Parallelisms must not be analysed in an isolated way, but one must try to find out the possible narrative structure that links the similarities together. In other words, the similarity . . . is not sufficient by itself to speculate about any possible borrowing. . . . we must examine the place and role of these in their own contexts. . . .
Phrixus and Isaac
So with the context of the methods of Lévi-Strauss in mind, no-one will jump to the conclusion that the well-known parallelism between the Greek myth of Phrixus and the binding of Isaac indicates a source-derivative relationship. What will be needed, after examining the parallels, is an examination “of the place and role of these stories in their own contexts”. That step will probably have to wait for the next post.
Here is the Phrixus myth in, hopefully, a quick easy to read ladder, with a crucial key noted in step ten.
- Athamas, king of Boeotia, married Nephele, a cloud goddess created in the image of Hera by Zeus.
- Athamas and Nephele had twin children: a son, Phrixus, and a daughter, Helle.
- Athamas afterwards rejected Nephele and married Ino.
- Ino hated her stepchildren, Phrixus and Helle, so plotted to have them killed by their own father.
- Ino bribed messengers who told king Athamas that the oracle of Delphi (speaking for the god Apollo) required the sacrifice of Phrixus on Mount Laphystion in order to end a famine in Boeotia.
- Just as Phrixus was about to sacrifice his son Prixus, Zeus (or Nephele in other versions) sent a golden-winged ram to rescue Phrixus and Helle by flying away with them.
- Helle fell off, hence the Hellespont (Helle’s sea).
- The ram brought Prixus safely to Colchis (Georgia).
- In gratitude Prixus sacrificed to Zeus the golden ram that saved him, and hung its golden fleece on an oak tree.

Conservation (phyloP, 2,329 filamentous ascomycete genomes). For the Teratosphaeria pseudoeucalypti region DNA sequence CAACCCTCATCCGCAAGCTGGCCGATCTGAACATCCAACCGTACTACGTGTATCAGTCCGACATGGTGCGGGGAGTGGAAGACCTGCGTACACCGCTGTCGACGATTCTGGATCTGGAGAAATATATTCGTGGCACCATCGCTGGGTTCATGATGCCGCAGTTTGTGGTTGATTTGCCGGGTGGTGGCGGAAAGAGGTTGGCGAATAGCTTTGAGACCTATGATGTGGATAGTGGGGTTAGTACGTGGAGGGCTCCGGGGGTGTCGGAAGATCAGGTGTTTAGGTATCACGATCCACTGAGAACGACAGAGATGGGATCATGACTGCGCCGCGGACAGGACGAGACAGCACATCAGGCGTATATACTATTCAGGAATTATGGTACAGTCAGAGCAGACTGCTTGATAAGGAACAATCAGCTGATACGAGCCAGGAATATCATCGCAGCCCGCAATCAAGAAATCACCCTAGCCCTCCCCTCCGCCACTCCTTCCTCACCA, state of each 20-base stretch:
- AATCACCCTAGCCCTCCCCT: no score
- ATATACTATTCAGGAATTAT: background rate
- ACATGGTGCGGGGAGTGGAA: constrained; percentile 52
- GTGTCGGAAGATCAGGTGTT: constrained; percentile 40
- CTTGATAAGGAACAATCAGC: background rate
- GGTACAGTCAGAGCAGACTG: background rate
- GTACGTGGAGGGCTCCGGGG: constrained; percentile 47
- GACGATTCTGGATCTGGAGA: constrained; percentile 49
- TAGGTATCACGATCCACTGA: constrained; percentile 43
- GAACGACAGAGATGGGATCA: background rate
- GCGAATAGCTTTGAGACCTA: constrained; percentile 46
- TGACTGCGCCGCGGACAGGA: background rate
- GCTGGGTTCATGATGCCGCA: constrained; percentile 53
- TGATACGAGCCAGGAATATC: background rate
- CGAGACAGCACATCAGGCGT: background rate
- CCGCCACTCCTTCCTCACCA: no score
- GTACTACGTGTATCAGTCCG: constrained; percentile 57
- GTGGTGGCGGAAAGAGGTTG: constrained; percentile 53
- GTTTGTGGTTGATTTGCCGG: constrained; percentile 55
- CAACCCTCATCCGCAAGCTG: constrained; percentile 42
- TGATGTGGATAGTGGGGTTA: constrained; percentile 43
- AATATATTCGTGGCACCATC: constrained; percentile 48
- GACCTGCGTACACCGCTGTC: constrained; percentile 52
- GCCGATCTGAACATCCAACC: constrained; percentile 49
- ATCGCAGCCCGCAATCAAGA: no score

- Now, while it may seem quite inconsequential, probably the most important ingredient of this myth is that it is “the prologue of the epic of the Argonauts, who will come to Colchis years later to bring the famous Golden Fleece back to Greece.” The significance of this will become apparent in my next post where I begin to compare the structural contexts of this myth and the binding of Isaac.
We can recognize the resemblance to the binding of Isaac in Genesis 22.
- To test the faith of Abraham God orders him to sacrifice his only beloved son on Mount Moriah.
- Abraham submits to the command and binds his son.
- At the last moment God sends an angel and interrupts the sacrifice.
- Abraham sees a ram stuck in a bush, and sacrifices that ram instead of his son.
But note the inversion “of one small detail”:
In the Greek version, the ram is killed first; then its fleece is hung in a tree. Whereas in the biblical version, the ram is first stuck in a bush and sacrificed afterwards. This inversion of detail can lead us to wonder whether these stories could both derive from a common source; one could derive from the other; or that the resemblance is only due to a coincidence. Therefore we must examine the place and role of these stories in their own contexts, respectively the epic of the Argonauts and the biblical narrative. (p. 132)
That will be the subject of the next post on Wajdenbaum’s SJOT article.